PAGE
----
Vertical and horizontal frames
The same scene was photographed twice. Each scene was photographed in the vertical and then again in the horizontal format. Most scenes have worked in both formats although some are restricted in the second horizontal choice. Certainly I felt during the process that format is a matter of habit but it was an interesting exercise exploring the options.
I visited Brodie castle and its grounds for this ‘shoot’. There has been a castle on this site since 1567 but was destroyed by fire in 1645. It was expanded in 1824 to a large mansion house and is designed in the Scots Baronial style. It is now owned by the National Trust of Scotland.
Both formats of this entrance display are acceptable although the latter horizontal is the preference due to the depth of the wall.
This 9th century Pictish stone was found in a local churchyard in 1782. The horizontal format works better due to the width of the display fence surrounding the stone.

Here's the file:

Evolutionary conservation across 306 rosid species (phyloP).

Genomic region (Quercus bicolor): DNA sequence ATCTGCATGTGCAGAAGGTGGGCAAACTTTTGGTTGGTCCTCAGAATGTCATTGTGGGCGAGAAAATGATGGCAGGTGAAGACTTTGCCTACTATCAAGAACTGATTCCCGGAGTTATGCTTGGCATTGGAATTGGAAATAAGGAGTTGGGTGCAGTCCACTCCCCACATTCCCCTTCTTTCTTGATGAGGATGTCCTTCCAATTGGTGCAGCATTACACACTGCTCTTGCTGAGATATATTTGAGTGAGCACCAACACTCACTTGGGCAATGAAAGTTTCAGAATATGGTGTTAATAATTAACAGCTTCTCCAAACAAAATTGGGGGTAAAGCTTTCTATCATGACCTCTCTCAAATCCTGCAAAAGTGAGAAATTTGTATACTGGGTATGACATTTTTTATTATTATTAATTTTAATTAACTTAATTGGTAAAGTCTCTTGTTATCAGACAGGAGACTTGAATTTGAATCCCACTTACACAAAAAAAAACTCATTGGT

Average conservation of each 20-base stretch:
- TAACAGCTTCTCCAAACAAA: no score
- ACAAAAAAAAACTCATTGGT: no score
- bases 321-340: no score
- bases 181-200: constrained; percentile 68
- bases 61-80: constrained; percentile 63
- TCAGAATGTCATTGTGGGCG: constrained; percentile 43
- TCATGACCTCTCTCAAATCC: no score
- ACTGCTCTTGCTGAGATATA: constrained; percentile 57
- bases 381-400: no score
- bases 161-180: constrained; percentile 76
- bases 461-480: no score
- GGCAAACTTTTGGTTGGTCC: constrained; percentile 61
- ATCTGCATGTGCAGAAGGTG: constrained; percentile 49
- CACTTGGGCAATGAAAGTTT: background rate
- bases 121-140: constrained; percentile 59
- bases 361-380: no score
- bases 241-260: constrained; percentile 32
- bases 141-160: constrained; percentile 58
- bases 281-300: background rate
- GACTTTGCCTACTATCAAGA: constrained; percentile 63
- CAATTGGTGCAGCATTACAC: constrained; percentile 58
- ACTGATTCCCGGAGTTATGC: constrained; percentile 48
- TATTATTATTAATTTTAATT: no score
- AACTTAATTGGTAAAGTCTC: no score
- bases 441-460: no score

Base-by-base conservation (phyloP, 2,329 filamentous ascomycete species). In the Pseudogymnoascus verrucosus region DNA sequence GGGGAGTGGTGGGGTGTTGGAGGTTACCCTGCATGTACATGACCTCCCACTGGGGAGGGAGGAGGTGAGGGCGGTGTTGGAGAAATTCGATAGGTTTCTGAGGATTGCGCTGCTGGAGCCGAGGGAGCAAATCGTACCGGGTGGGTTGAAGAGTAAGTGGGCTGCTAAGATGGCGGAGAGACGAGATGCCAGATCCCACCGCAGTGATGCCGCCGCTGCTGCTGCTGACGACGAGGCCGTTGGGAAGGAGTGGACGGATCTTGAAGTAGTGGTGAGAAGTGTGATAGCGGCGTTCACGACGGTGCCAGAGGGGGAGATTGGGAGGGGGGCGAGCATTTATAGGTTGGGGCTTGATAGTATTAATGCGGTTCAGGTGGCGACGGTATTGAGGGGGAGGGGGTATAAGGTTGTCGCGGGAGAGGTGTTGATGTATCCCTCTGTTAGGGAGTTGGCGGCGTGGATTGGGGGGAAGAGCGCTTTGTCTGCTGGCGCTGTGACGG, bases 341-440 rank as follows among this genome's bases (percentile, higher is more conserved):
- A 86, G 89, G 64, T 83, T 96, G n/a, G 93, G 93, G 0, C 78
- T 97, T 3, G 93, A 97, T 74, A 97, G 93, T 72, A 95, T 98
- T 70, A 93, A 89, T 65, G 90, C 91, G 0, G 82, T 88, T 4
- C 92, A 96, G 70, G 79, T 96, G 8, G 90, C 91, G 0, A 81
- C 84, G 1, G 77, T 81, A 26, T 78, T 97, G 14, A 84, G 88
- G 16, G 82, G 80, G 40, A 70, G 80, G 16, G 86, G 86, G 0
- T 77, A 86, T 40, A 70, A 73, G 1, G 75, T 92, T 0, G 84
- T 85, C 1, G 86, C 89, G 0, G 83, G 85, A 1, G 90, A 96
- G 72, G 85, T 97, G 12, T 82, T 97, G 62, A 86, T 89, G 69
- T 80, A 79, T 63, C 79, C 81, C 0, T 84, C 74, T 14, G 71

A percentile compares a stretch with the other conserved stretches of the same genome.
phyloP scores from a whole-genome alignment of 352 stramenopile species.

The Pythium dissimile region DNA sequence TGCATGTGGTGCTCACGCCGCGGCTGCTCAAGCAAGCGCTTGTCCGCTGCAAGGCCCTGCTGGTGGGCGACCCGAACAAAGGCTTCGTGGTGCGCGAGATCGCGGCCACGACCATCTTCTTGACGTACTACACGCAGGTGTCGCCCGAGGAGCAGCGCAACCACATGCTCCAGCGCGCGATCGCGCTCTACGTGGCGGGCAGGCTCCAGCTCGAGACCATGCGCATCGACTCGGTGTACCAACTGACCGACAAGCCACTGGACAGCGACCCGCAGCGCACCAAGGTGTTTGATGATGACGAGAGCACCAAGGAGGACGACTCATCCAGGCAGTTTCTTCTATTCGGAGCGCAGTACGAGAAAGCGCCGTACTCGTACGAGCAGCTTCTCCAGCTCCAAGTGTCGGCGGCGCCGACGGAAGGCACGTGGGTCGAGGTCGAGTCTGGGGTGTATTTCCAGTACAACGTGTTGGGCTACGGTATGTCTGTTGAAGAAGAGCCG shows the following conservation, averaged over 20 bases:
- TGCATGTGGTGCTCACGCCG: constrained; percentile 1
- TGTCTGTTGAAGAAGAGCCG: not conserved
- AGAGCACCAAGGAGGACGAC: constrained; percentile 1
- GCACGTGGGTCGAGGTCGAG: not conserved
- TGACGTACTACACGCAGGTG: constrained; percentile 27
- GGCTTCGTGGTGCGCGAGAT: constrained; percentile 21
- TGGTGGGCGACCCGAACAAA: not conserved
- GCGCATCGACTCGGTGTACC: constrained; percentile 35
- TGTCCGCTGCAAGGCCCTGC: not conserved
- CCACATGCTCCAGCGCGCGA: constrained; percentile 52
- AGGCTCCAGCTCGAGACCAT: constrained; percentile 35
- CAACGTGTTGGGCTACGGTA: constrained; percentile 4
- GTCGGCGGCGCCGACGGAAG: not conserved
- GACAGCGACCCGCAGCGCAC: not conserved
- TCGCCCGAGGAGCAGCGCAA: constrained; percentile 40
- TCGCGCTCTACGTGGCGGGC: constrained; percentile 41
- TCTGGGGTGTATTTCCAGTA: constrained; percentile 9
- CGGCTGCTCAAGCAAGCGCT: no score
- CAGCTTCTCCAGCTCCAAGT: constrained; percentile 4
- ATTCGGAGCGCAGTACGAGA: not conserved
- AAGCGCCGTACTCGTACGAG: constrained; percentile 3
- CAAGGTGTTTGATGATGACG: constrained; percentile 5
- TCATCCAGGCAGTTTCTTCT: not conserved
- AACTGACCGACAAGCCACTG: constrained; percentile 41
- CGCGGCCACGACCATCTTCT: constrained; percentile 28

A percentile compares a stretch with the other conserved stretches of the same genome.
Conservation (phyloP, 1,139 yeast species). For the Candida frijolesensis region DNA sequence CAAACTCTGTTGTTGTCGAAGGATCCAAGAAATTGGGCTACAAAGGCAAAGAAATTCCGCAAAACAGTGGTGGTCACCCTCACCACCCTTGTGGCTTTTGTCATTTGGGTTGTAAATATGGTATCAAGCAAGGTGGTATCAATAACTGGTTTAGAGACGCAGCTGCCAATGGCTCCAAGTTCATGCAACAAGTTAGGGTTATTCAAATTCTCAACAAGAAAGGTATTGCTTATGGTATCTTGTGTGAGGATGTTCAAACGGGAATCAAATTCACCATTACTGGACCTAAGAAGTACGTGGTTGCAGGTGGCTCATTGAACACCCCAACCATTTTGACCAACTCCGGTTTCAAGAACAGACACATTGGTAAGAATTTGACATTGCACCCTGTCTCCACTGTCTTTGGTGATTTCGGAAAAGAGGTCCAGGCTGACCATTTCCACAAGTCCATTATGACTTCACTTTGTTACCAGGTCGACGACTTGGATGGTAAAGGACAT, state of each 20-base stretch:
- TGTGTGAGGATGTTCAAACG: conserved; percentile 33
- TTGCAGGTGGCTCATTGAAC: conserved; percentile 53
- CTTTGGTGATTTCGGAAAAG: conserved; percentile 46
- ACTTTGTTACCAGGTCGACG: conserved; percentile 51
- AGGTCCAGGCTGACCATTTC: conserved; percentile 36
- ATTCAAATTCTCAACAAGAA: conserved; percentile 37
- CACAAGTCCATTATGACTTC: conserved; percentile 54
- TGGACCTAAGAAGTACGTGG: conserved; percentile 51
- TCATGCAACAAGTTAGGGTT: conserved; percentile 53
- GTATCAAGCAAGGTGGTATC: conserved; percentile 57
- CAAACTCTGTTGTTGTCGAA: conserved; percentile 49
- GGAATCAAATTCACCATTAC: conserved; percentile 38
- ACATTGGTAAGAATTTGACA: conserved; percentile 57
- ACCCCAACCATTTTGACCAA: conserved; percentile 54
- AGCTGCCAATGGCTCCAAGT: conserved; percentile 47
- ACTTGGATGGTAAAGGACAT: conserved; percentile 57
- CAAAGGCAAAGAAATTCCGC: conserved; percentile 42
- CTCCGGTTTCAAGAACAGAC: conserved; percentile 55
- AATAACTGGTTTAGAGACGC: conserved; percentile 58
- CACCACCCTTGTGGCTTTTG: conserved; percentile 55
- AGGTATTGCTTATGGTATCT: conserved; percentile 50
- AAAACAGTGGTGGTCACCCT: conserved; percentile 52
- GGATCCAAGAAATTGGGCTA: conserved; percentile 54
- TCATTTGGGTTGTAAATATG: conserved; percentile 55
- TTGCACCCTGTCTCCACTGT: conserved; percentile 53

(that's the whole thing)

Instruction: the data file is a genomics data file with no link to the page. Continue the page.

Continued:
Both formats of Brodie Castle are acceptable, each offering different perspectives. The vertical image allows the eye to be drawn up the long driveway whereas the horizontal emphasises its imposing structure.
In this view of the castle the vertical is the only one that works. I tried to capture the baronial tower with the flag but the horizontal perspective does not capture the image correctly.
Here both formats are acceptable with the large tree masking the castle being a prominent feature in both.
My preference here is for the horizontal which best captures the depth of the building.
The long avenue of trees is accentuated well in the latter format and is not really seen to its best in the former.
With this unusual tree trunk I feel both offer advantages although in most eyes this is no doubt a personal impression what works best.
This exercise has emphasised that with a little experimentation prior to shooting the vertical format will work just as well in a number of cases.